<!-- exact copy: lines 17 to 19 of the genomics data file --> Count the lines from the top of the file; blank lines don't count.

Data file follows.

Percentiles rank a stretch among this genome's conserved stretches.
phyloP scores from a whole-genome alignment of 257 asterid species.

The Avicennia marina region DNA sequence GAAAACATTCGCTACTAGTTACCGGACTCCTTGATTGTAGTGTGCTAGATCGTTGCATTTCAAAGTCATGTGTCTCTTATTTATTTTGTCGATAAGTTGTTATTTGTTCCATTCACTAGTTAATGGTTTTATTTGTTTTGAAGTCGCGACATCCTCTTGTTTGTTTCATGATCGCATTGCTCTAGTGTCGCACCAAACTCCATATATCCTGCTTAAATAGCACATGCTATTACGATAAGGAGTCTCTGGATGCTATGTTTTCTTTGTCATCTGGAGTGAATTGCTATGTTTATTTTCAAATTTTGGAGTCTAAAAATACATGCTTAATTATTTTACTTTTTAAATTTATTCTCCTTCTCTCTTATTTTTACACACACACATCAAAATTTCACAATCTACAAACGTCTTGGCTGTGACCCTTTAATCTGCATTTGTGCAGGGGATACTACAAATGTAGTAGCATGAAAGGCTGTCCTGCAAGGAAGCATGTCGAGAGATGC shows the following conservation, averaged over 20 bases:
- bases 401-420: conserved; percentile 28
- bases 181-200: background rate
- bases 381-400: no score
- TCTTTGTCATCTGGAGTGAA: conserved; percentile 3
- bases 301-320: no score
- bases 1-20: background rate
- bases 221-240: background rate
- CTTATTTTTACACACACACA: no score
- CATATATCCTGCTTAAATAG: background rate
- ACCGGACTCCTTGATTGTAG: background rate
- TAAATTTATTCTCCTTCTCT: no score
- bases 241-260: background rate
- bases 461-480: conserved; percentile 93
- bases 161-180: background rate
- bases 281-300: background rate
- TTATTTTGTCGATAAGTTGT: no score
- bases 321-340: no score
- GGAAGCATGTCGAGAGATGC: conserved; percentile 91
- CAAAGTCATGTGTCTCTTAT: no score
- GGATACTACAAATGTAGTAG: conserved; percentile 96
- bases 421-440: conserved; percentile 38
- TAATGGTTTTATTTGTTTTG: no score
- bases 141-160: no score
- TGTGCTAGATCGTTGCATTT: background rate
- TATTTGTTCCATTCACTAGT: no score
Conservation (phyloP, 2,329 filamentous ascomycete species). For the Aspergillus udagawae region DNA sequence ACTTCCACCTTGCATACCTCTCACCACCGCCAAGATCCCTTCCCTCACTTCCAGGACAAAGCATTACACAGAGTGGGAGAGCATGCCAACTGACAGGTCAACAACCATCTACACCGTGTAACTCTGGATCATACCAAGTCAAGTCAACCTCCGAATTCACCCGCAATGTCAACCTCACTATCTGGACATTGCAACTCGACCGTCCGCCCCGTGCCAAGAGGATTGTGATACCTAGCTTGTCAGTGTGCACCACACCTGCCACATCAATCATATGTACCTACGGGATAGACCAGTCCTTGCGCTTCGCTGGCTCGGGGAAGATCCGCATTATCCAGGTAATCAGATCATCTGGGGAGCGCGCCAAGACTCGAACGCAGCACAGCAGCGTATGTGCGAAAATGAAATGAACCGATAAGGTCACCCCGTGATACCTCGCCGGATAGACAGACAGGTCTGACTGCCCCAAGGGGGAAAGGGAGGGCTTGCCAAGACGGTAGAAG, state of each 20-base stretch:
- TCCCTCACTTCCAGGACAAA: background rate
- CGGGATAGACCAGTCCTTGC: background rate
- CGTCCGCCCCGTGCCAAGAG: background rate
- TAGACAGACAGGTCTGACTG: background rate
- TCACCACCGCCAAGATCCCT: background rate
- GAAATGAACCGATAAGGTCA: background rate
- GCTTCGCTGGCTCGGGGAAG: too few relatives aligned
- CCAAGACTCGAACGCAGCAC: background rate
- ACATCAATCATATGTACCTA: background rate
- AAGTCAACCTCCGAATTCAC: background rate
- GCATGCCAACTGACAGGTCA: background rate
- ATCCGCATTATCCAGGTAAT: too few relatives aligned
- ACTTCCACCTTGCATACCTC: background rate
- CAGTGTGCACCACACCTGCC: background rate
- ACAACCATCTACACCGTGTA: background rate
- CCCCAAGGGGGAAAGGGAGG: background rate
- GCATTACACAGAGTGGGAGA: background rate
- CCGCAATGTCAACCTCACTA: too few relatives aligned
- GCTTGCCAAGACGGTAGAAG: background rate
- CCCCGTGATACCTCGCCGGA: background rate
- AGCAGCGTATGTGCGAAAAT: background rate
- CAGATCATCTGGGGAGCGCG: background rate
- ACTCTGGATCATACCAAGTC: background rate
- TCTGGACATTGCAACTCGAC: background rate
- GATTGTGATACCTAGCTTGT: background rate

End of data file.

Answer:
- bases 161-180: background rate
- bases 281-300: background rate
- TTATTTTGTCGATAAGTTGT: no score